NOAA announces the U.S. State Department is appointing two alternate U.S. commissioners to the International Pacific Halibut Commission, to serve on an interim basis until Presidential appointments are made. The alternate appointments are effective December 13, 2015.
- Robert Alverson, of Bothell, Washington, in the non-Alaska Resident seat
- Jeffery Kauffman, of Wasilla, Alaska, in the Alaska Resident seat
These appointments will ensure U.S. interests will continue to be well-represented on the IPHC after terms for the current non-Federal U.S. Commissioners expire in December 2015.
Current U.S. Commissioners Robert Alverson, non-Alaska Resident seat, and Don Lane, Alaska Resident seat, will represent the U.S. at the December 2015 IPHC Interim Meeting, being held December 1-2 in Seattle.
NOAA Fisheries Alaska Regional Administrator Jim Balsiger will continue to serve as U.S. Commissioner in the Federal NOAA seat. His term expires in December 2016.
In April and August of 2015 NOAA Fisheries publicly solicited nominations for presidential appointments to serve as U.S. Commissioners to the IPHC. Twelve nominations were received to fill the two expiring non-government seats.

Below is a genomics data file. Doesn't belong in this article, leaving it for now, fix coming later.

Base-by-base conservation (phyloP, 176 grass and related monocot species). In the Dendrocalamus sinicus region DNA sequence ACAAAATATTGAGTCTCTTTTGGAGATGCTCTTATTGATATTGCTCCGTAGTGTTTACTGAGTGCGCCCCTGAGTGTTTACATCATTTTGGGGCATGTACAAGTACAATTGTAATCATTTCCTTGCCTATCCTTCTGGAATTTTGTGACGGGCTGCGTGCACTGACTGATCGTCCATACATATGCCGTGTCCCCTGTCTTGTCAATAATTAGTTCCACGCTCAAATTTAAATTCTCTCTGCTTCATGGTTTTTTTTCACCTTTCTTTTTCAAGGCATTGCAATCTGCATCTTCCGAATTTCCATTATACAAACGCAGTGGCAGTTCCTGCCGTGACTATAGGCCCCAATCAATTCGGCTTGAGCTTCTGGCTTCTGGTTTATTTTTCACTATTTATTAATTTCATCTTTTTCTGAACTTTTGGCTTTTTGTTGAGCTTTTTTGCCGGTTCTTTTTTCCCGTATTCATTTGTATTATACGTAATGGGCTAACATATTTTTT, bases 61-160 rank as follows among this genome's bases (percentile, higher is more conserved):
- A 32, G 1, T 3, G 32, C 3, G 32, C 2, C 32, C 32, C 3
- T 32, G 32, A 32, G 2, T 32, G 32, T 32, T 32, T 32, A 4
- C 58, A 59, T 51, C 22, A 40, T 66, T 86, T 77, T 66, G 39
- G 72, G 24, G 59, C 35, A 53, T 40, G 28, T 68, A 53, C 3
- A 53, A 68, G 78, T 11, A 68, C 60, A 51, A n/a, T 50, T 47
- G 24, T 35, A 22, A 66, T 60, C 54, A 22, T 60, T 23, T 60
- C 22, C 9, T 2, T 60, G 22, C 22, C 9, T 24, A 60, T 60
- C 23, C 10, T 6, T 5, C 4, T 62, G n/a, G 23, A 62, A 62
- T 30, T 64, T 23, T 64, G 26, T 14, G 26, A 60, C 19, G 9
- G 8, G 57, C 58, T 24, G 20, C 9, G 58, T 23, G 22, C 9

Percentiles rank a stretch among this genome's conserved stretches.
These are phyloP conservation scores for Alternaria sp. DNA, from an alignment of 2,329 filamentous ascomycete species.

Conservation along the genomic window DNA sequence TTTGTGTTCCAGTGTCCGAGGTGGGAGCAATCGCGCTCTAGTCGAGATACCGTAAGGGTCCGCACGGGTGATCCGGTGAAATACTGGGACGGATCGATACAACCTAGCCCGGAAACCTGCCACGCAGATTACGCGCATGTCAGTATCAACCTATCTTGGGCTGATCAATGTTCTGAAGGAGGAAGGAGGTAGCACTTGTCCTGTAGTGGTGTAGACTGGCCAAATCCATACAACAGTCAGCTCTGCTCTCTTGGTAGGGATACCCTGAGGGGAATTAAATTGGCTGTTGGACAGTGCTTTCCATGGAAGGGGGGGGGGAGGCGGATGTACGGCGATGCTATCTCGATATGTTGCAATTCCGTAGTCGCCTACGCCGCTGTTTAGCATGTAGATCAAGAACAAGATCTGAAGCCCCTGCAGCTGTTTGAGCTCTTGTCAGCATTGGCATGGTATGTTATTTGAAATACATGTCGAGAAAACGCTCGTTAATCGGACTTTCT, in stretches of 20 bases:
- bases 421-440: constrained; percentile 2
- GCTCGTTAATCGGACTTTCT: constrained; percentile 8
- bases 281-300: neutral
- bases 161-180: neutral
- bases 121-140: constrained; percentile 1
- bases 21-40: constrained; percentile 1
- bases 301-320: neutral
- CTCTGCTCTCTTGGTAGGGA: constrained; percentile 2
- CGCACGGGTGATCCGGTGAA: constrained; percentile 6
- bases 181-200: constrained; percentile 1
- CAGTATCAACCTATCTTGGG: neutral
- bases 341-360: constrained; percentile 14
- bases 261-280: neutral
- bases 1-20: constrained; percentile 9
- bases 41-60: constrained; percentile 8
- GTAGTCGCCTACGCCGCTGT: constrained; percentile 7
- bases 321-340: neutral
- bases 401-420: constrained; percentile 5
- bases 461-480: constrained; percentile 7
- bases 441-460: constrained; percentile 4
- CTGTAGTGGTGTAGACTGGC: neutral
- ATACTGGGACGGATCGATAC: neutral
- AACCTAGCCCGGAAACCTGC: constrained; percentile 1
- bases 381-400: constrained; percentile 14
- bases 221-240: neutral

The nomination list included very strong candidates with significant experience in the Pacific halibut fishery and fisheries management. After a thorough review of all candidates, selections were made based on who would be the best candidate for the issues coming before the IPHC over the next few years. Both appointees received broad support.
Daniel Hull, the sitting Chair of the North Pacific Fishery Management Council, will provide depth to the U.S. IPHC bench by serving as backup U.S. Commissioner if needed. His appointment is effective January 1, 2016.
Presidential appointments for the two non-Federal IPHC U.S. Commissioner seats are pending, and expected to be made next year.
U.S. Commissioners are appointed for a term not to exceed two years, but are eligible for reappointment.
In their official IPHC duties, Commissioners represent the interests of the United States and all of its stakeholders in the Pacific halibut fishery, while working to develop the Pacific halibut stocks to levels that will permit the optimum yield from the Pacific halibut fishery.